L.A. region rattled by earthquakes


By Jessica Soto | News Editor

By Jessica Hernandez | Contributing Writer

According to the United States Geological Survey website the dormant fault that runs through Citrus College lies on the Alquist-Priolo fault zone.

Though dormant fault lines can go more than 100 years without any seismic activity, the recent earthquakes raise questions regarding the effects those earthquakes will have on Citrus’ fault line.

Two earthquakes have occurred in the San Gabriel Valley in the last week.

The first, a 5.1-magnitude, classified as a moderate earthquake, struck a mile outside of La Habra at 9:09 p.m. March 28.

The second occurred March 29, a mile outside of Rowland Heights and measured 4.1-magnitude.

Two foreshocks occurred approximately an hour prior to the La Habra temblor. One registered at a 3.6-magnitude and the other was measured at a 2.1-magnitude.

The La Habra epicenter was located two to three miles below the surface and is the first earthquake to measure greater than a 5.0 magnitude on this fault line since 2008.

A USGS representative stated that an earthquake on one fault, like the Puente Hills fault where the La Habra temblor occurred, does not directly affect another.

Therefore, Citrus’ fault line was not affected by the temblor or its succeeding aftershocks.

Large tremors such as these have left people wondering if we are prepared for larger scale earthquakes, or if a stronger magnitude may be too much for Southern California to handle.

According to the Los Angeles Times there have been more than 100 reported aftershocks since the first earthquake hit La Habra.

“Fire and life safety, access and structural safety are all in order,” according to Fred Diamond, director of facilities. Diamond is confident that all the buildings on campus follow state mandates.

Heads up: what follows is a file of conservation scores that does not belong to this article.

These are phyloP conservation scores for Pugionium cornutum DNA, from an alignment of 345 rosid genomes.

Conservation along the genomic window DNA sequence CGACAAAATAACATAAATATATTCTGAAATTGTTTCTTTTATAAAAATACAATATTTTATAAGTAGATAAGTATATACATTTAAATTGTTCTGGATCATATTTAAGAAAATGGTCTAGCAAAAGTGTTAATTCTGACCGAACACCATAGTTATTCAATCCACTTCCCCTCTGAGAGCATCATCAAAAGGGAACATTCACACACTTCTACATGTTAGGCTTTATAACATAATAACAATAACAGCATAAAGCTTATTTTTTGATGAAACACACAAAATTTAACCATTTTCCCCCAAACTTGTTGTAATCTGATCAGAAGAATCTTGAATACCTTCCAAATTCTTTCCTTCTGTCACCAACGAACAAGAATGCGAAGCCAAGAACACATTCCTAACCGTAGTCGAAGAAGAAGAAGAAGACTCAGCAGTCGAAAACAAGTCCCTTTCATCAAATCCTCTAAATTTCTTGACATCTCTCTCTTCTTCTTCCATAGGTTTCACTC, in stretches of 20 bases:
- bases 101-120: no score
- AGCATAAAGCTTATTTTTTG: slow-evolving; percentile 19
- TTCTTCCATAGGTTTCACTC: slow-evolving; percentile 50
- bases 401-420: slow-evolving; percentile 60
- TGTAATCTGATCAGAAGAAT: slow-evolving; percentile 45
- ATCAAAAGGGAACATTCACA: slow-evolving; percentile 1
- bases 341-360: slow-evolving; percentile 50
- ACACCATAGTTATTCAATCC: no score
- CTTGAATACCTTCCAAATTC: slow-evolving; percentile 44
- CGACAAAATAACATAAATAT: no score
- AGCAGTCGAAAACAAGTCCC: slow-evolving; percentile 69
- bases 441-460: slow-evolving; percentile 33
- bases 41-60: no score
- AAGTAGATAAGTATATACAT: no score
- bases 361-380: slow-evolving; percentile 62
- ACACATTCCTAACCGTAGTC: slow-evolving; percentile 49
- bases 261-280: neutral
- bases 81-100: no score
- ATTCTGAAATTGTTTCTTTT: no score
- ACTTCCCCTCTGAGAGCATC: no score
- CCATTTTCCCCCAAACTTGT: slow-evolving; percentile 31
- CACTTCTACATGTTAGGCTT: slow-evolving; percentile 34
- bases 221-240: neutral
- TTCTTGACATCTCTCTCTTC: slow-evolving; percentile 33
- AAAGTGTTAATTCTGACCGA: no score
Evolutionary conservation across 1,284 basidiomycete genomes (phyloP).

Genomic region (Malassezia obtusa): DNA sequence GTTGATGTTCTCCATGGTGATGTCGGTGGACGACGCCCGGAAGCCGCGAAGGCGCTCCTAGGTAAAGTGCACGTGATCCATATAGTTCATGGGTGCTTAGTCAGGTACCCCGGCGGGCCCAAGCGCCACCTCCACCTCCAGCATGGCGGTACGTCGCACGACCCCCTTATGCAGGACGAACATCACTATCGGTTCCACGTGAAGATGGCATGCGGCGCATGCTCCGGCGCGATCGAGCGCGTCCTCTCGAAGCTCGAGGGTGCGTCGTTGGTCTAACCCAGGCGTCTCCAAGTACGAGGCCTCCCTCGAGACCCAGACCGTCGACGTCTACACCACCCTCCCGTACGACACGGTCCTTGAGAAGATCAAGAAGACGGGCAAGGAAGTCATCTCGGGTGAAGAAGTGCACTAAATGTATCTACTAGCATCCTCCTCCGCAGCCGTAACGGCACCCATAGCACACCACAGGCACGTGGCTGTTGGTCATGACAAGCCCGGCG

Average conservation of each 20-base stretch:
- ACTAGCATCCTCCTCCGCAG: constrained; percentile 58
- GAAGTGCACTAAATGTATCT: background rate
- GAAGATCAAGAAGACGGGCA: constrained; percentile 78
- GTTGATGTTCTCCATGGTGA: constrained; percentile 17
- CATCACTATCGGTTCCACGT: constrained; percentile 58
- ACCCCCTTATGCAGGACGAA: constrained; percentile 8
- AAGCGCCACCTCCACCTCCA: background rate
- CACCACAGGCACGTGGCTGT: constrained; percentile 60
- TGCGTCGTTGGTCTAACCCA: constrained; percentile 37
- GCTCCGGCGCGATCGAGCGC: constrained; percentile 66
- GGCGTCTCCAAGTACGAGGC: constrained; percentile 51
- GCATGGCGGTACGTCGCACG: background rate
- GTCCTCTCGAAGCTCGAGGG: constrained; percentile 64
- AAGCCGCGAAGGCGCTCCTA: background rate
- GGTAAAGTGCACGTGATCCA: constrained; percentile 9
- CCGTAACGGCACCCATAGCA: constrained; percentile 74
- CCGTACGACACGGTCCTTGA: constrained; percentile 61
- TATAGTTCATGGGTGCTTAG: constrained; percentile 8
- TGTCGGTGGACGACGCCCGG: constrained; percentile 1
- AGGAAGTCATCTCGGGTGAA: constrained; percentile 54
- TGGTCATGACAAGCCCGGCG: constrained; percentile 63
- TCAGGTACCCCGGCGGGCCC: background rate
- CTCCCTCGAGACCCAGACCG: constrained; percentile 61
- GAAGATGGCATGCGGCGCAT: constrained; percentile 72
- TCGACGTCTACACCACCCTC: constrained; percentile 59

Evan Hicks, 22, communications major, was on the 101 freeway when the 5.1 earthquake occurred.

“It felt like a wave. I felt bumps in the road and thought it was just normal,” Hicks said.

Hicks followed by saying, “It’s California, you’ve got to expect them here.”

The earthquake in La Habra left Southern California rolling for at least 30 seconds.

Although this may not seem like much time with the size of the earthquake, the length of time can directly affect the severity of property damages.

Major reports of damages caused by these temblors at businesses were broken windows and shattered merchandise.

Officials in Fullerton, Brea and La Habra, the cities hit the hardest, still have red tagged properties while they assess damages.

When a building is red tagged it means that the structure is unsafe or unstable.

Fullerton still has 25 homes red tagged due to the temblor.

It’s been 20 years since a strong earthquake has rocked Southern California.

The Northridge earthquake on Jan. 17, 1994 measured at a 6.7-magnitude.  It hit Los Angeles with a force that collapsed freeways, started fires and killed dozens of people.

The overall cost of damages was $49 billion.

Having an earthquake kit ready and an emergency plan prepared can decrease the chance of an individual getting seriously injured.

The kit should include enough water and food to last each person three days.

Emergency plans should include information informing people to stay away from objects that could fall and get into a door way or under a table if possible. There should also be an evacuation plan.

The American Red Cross website,Preparesocal.org, demonstrates how to obtain an earthquake kit, make a plan and be prepared.

For more information, including tips about what to do to recover post earthquake, go to earthquakecountry.org.

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